As many readers may recall, 50 years ago on April 12, 1961, Soviet cosmonaut Yuri Gagarin was sent up on a small spherical satellite-spacecraft named Vostok 3KA-3 to overcome the earth's atmosphere, and became the first man walk in space.
However, even then the mission was considered plenty dangerous enough to test the craft with a crash-test dummy.
Three weeks earlier, the Soviet space program preparing the implementation of Gagarin's historic breakthrough, made the final test satellite launch Vostok (East 3KA-2) with a dummy cosmonaut (Nicknamed "Ivan Ivanovich"), exactly repeating the situation of a man and a dog on board a spacecraft.
To exit the ship in Earth's orbit and make his return took 115 minutes. To mark the 50th anniversary of the first manned space flight a special auction will be held in New York, April 12, 2011, Sotheby's will offer the spacecraft Vostok 3KA-2 which opened the way for the historic mission of Gagarin.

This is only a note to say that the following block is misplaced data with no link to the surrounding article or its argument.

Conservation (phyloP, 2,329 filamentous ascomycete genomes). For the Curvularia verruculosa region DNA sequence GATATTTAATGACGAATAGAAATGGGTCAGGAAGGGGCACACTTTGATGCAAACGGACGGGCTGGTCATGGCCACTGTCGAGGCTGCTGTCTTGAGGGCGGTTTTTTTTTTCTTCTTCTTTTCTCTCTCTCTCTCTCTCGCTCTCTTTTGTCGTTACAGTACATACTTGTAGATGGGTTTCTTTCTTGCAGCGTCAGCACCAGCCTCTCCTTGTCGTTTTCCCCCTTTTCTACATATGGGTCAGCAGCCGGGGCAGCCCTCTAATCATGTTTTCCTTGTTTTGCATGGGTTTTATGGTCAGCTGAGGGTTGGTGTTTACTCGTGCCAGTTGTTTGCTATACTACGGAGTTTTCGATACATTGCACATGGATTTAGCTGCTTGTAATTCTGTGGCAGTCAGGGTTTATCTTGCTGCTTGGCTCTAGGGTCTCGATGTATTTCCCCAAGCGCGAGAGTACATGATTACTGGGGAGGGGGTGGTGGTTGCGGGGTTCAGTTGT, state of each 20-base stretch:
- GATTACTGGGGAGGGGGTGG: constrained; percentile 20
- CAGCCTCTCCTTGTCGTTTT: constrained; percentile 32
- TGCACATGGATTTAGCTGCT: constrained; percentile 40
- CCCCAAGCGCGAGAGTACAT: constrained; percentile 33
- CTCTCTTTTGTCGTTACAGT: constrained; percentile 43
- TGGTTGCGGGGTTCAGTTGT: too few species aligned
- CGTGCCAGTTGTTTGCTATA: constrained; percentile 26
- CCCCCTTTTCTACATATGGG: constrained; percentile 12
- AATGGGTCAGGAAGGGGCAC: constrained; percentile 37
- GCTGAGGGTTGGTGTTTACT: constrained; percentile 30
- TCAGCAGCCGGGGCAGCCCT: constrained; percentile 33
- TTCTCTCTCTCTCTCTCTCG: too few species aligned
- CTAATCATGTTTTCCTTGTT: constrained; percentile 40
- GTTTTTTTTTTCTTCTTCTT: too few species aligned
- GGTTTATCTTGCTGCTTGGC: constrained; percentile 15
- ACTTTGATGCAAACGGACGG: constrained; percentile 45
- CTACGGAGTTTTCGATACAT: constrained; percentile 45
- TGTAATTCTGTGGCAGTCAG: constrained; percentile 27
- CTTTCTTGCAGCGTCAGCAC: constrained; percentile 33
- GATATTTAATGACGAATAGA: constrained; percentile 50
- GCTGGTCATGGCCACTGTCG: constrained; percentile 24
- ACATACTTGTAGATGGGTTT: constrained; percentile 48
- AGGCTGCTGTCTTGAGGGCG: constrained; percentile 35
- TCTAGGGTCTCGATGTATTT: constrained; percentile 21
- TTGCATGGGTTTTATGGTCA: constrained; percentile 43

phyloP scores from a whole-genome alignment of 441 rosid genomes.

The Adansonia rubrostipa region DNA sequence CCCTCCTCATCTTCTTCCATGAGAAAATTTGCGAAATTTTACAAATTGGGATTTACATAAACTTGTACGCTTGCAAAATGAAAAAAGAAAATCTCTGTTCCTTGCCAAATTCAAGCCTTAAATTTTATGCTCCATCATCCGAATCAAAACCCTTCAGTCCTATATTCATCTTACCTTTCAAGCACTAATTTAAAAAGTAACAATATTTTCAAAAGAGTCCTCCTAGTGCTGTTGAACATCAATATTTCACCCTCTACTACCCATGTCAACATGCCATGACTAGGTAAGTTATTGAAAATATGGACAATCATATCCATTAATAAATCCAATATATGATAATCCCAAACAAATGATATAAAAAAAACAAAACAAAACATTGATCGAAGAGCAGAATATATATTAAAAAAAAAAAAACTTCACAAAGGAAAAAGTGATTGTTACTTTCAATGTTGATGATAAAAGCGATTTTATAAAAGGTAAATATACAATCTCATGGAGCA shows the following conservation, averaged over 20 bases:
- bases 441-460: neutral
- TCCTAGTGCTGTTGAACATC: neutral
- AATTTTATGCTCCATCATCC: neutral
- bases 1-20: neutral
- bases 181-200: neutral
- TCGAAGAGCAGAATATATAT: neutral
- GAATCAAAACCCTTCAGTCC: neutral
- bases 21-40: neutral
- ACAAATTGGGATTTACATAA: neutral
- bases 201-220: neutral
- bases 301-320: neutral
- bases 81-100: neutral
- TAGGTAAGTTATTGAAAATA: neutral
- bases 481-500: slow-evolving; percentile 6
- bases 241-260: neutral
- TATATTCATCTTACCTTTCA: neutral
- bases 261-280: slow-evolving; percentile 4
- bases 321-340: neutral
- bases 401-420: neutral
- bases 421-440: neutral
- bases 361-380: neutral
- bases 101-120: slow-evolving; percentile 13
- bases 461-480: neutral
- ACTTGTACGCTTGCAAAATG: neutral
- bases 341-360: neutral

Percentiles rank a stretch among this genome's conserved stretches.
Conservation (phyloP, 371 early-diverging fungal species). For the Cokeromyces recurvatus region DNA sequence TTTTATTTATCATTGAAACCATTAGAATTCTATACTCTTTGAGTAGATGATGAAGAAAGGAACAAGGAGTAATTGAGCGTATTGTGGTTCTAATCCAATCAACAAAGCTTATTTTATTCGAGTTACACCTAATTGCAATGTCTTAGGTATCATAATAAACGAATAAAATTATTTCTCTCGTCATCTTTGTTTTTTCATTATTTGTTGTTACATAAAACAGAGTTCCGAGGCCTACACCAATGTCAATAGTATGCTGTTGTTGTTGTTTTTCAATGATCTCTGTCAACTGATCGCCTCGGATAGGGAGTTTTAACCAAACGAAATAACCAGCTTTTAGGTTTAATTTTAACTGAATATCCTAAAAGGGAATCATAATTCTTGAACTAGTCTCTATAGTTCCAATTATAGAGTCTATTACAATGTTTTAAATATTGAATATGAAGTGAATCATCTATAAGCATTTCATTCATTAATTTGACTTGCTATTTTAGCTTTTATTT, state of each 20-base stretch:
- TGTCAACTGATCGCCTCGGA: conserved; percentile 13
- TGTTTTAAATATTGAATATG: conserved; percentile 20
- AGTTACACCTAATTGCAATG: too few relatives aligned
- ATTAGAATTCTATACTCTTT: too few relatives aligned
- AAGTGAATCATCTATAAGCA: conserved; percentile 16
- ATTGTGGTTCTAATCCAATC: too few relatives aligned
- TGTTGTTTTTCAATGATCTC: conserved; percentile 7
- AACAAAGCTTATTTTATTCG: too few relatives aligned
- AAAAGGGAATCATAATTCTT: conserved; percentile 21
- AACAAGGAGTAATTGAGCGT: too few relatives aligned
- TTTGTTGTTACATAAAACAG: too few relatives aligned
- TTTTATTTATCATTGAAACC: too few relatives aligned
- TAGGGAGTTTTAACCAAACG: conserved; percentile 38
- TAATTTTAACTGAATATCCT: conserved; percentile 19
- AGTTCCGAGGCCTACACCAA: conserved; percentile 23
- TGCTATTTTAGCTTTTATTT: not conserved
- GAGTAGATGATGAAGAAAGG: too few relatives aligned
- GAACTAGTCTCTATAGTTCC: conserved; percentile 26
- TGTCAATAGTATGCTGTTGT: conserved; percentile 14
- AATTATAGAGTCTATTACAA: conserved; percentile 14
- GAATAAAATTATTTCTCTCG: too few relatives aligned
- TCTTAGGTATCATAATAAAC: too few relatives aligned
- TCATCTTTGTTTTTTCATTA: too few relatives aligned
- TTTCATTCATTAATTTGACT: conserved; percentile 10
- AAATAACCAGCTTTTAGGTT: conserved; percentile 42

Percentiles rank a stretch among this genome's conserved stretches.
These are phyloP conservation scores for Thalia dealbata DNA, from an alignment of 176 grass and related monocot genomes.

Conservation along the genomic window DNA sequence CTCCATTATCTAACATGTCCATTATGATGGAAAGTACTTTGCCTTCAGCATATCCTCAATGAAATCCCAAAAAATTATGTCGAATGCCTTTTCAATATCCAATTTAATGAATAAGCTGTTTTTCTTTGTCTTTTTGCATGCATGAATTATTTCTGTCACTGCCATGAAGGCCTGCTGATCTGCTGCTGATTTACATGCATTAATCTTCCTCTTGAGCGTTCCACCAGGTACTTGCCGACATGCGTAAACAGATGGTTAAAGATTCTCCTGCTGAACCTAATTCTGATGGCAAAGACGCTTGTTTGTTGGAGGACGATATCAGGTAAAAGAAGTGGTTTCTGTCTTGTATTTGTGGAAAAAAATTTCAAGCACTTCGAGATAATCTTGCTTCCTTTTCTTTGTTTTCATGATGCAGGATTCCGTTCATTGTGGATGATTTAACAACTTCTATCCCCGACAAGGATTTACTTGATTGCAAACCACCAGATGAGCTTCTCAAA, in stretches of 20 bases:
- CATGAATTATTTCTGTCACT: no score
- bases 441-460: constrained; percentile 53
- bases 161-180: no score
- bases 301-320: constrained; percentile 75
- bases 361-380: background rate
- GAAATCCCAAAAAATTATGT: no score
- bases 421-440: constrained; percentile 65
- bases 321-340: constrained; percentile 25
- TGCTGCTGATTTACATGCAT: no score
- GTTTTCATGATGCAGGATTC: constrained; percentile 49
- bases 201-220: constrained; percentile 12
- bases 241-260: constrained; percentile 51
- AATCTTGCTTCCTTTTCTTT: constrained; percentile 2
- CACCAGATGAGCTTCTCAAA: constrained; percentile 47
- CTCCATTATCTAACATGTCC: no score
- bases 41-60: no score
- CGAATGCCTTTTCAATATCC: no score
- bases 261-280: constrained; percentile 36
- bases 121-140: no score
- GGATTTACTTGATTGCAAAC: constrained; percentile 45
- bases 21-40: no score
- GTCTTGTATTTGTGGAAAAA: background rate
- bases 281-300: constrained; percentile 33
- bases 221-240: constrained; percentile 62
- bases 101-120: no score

Still scorched from re-entry, the February ship, carrying a remarkably broad estimate of $2m-10m, will be presented to the public in the gallery of New York Avenue, Sotheby's.
Collectors interested in cosmonauts may have noted that a spacesuit - Sokol K - used by Russian cosmonaut Alexei Leonov, commander of the Soyuz 19 spacecraft is due to auction at Bonhams.
It was worn during the Apollo-Soyuz Test Project in 1975, effectively considered to be the end of the 'Space Race' which dominated the previous decade and is expected to bring $100,000-150,000. An early Russian spacesuit, sold for €87,497 in 2009
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